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Carlos collecting Quercus ×alentejana (Q. faginea × Q. pyrenaica) in northeastern Portugal for his PhD thesis © Carlos Vila-Viçosa
An interview with Portuguese oak conservationist Dr. Carlos...
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It was a great pleasure for me to be able to write about my...
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Plant Focus

Quercus crassipes acorns with inrolled cupule margin
One of the more well-known Mexican oaks in cultivation.

Destined to Encounter Quercus lanata

Sometimes when you least expect it, good things happen.

Panchachuli Peaks
View of Panchachuli Peaks from Datu Village (3,400 m), Darma Valley, Uttarakhand, India

I was on a 10-day exploration/family trip (8–17 October 2020) to Panchachuli Base Camp trek in Darma Valley of Uttarakhand, India. This area was recently connected with the rest of the world thanks to the construction of a barely motorable road. The primary focus was to enjoy the spectacular view of the Panchachuli peaks (a group of five peaks all above 6,000 m) and to inspect the Abies species dominating the upper slopes of the valley.

Quercus floribunda
One of the largest Quercus floribunda I have seen in situ,
near Dar Village at 2,220m elevation, Darma Valley

The expectations regarding Quercus species were limited to finding giant old specimens of already known species from the region, hidden in the untouched gorges of the valley. Those expectations were fulfilled when I found some of the largest specimens of Q. floribunda I have ever seen. 

Towards the end of the trip, on October 15, we were returning from the town of Dharchula (at an elevation of 900 m, half in India and half in Nepal) to the beautiful town of Nainital (2084 m elevation), through a route we were not supposed to take originally—an 11-hour, 280-km drive. We passed through the dense temperate broadleaf mixed forest, mainly dominated by oak and alder, between the town of Didihat (1,725 m) and Thal (885 m). This is where I first spotted, from a moving vehicle, at around 1,800 m, several oak trees with exceptionally big leaves. Like I have said before I wasn’t expecting much from the Quercus genera, so I presumed them to be Q. oblongata (syn. Q. leucotrichophora) and passed on.

Lopped tree
The oak I saw at Berinag during the tea stop

After reaching Thal we ascended to the town of Berinag (1,860 m). In Berinag we decided to take a tea break at a random shop after crossing most of the town. Little did I know that this random tea stop was going to serve me more than a cup of tea. Berinag is a big town situated on the mountaintop and gives a wonderful vista of some of the prominent peaks of the Himalayas, including all five Panchachuli peaks, Nanda Devi (7,816 m), Trisul (7,120 m), etc. So, to capture these beautiful peaks, I took a little stroll in the market to find a place with a better view. After walking a few meters, I turned right on an alley with a clear view of Nanda Devi (the highest peak in India that is neither disputed nor shared with any other country). 

Broad leaves
The leaves on the oak at Berinag were broad, like the ones I had spotted from the car on the road from Didihat to Thal

As I approached the vantage point, something else grabbed my attention. On the unintended route, at a random tea stop, in a random alley, I saw the same tree (heavily lopped) with broad leaves which I saw before in the forest between Didihat and Thal. What are the chances?! Earlier presumed to be Q. oblongata, it looked nothing like it on closer inspection. I had no idea what species it was. So I clicked some photos and collected some foliage. Of course, I didn’t forget to capture Nanda Devi, the primary motive of the stroll. The onwards journey, a seven-hour drive, was non-stop straight to Nainital.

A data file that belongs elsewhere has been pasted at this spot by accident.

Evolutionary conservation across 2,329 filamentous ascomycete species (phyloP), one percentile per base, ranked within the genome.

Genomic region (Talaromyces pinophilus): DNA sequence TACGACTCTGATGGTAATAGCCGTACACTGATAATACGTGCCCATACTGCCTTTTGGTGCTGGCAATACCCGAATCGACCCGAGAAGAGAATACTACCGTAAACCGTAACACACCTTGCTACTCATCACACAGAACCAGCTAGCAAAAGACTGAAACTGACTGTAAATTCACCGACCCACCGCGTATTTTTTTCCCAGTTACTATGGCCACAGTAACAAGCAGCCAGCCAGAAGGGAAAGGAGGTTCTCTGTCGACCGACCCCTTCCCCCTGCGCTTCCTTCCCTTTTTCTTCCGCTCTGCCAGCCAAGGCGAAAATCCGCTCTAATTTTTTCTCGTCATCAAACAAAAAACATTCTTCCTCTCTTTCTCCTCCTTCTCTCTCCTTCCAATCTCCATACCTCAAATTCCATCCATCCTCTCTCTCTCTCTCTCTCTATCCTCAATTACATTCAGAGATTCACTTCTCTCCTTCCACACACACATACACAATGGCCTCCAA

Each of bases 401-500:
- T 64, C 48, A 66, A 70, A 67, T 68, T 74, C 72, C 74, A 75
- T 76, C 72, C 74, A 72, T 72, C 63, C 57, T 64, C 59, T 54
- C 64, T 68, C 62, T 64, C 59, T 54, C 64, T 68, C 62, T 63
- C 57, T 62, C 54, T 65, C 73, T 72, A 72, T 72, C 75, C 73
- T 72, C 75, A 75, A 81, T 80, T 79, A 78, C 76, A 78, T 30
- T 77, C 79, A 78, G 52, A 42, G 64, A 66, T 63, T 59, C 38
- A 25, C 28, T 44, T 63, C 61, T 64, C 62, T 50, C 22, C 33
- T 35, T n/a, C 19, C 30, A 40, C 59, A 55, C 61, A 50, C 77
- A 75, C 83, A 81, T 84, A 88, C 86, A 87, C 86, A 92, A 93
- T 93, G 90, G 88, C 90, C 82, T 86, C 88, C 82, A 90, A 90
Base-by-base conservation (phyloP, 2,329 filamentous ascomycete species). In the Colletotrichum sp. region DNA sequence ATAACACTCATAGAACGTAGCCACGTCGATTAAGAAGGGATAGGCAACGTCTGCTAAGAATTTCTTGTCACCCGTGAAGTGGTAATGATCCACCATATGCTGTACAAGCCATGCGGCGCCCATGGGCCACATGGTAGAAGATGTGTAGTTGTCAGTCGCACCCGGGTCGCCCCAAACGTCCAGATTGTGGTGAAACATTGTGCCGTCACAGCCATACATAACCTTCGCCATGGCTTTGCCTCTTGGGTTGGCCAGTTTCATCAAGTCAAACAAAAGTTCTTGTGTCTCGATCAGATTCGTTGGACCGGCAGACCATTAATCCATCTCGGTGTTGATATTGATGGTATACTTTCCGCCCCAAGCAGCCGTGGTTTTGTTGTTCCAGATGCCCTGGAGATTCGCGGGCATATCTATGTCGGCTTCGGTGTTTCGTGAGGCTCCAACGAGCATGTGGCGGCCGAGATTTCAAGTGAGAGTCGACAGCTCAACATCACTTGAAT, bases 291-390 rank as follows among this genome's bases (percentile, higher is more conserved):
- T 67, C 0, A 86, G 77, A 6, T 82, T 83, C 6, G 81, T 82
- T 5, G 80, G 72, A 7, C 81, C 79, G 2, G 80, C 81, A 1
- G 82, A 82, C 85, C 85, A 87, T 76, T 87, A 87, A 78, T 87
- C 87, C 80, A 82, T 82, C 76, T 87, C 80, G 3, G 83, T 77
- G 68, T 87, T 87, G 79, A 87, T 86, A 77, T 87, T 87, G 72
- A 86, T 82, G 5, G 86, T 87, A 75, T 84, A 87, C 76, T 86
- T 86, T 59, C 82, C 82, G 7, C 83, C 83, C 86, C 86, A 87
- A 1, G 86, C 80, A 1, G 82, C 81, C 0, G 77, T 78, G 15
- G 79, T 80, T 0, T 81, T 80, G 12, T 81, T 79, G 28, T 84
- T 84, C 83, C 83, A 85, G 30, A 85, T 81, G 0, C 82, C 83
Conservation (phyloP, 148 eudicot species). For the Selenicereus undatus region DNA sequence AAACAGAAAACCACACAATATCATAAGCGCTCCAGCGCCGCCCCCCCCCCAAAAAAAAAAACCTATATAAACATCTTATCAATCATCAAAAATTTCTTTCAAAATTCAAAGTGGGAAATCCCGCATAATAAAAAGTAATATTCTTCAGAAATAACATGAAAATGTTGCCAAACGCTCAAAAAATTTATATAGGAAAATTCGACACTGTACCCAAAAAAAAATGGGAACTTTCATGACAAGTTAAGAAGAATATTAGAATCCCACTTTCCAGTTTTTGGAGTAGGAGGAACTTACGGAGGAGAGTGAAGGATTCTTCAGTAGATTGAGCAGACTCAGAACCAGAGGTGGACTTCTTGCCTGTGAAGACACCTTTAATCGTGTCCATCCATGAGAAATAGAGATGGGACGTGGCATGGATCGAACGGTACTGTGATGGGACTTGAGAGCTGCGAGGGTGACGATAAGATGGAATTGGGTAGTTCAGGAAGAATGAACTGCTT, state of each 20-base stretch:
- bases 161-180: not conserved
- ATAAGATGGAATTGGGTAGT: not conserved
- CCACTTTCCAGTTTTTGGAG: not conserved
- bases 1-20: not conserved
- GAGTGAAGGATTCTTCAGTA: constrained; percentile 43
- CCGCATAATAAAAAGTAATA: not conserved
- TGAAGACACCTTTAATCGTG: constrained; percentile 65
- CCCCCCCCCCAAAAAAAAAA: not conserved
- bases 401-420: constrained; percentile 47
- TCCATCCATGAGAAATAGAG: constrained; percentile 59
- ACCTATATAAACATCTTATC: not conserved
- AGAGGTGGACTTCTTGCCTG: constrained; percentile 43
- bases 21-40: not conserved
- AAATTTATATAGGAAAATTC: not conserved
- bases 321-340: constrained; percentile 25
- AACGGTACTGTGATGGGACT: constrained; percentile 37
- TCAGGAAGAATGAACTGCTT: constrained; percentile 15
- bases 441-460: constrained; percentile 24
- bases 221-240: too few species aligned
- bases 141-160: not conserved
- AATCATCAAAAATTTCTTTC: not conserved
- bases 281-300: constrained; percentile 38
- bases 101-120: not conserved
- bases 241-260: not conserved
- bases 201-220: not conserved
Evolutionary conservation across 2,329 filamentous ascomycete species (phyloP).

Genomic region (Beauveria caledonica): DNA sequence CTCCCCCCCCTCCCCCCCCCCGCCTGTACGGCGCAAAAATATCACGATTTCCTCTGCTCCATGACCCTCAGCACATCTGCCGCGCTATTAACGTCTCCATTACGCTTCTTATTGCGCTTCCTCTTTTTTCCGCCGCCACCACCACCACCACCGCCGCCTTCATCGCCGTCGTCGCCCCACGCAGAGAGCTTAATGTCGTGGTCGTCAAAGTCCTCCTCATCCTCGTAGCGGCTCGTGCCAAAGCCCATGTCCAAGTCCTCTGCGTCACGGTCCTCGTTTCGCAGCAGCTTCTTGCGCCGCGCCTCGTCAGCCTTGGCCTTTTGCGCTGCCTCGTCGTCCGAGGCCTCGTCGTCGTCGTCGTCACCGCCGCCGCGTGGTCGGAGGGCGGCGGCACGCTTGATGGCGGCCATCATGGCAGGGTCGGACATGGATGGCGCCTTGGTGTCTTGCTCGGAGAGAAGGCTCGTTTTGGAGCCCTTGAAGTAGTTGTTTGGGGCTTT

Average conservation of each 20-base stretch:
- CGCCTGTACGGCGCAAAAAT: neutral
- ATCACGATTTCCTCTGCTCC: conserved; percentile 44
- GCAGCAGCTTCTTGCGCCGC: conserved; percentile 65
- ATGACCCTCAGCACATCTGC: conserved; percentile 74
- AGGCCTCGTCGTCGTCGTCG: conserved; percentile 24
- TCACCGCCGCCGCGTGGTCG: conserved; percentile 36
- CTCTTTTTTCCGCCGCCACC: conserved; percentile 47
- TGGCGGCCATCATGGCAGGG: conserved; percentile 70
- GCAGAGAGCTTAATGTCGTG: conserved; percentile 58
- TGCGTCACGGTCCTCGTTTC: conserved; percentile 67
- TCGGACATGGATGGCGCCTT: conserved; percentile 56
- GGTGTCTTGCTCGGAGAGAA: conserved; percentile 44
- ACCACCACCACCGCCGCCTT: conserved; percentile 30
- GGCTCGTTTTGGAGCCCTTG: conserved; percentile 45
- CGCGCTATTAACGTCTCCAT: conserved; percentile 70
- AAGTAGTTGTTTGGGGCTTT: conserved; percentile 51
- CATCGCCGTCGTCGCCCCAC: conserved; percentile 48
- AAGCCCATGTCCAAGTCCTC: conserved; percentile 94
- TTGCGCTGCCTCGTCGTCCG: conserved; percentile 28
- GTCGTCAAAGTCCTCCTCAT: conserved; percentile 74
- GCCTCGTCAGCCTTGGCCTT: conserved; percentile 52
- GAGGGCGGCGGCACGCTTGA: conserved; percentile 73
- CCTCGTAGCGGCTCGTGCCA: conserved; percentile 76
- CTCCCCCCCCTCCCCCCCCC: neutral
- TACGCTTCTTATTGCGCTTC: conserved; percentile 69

Nanda Devi
Nanda Devi (7,816 m) peak visible from the same alley where I saw the single lopped tree in Berinag

The next day, in Nainital, wasn’t scheduled with any specific agenda. The beautiful lake town is situated in the Sivalik range (foothills) of the Himalayas, surrounded by the dense forest dominated by Cupressus torulosa and Pinus roxburghii on the southern slope and Q. floribunda, Q. oblongata, Q. semecarpifolia, Rhododendron arboretum, Betula alnoides, Fraxinus micrantha, Acer cappadocicum, A. oblongum, Neolitsea pallens, Aesculus indica, Cedrus deodara, etc., mostly on the northern and western slopes. I had briefly explored this surrounding forest on a previous trip in April 2019.

View of Nainital and Naini Lake through the forest of Cupressus torulosa, with Quercus oblongata and Q. floribunda surrounding the lake

This time I had the whole day on my hands to explore more. The schedule I drew up was simple. Visit Raj Bhawan (Governor’s house) in the morning, shopping for plants in forest nurseries in the afternoon, and walk around the Naini Lake in the evening. At noon, after covering Raj Bhawan, I went straight to find the forest department nursery in the Kilbury Forest area (average elevation 2,100 m), around 13 km from Nainital. Passing through the Kilbury forest, I hit the jackpot again! 

Kilbury Forest

Same broad-leaf oak species I had seen a day earlier. This time it wasn’t a single lopped tree in an alley but a whole forest dominated by it. It was following me everywhere, asking to be rediscovered! It was my destiny that day! Now I was more eager to find a forest nursery to get its saplings. Luckily, I found a forest department worker, who directed me 11 km ahead to the nearest forest department nursery in Vinayak (2,150 m). This few hours’ project became the whole day’s mission!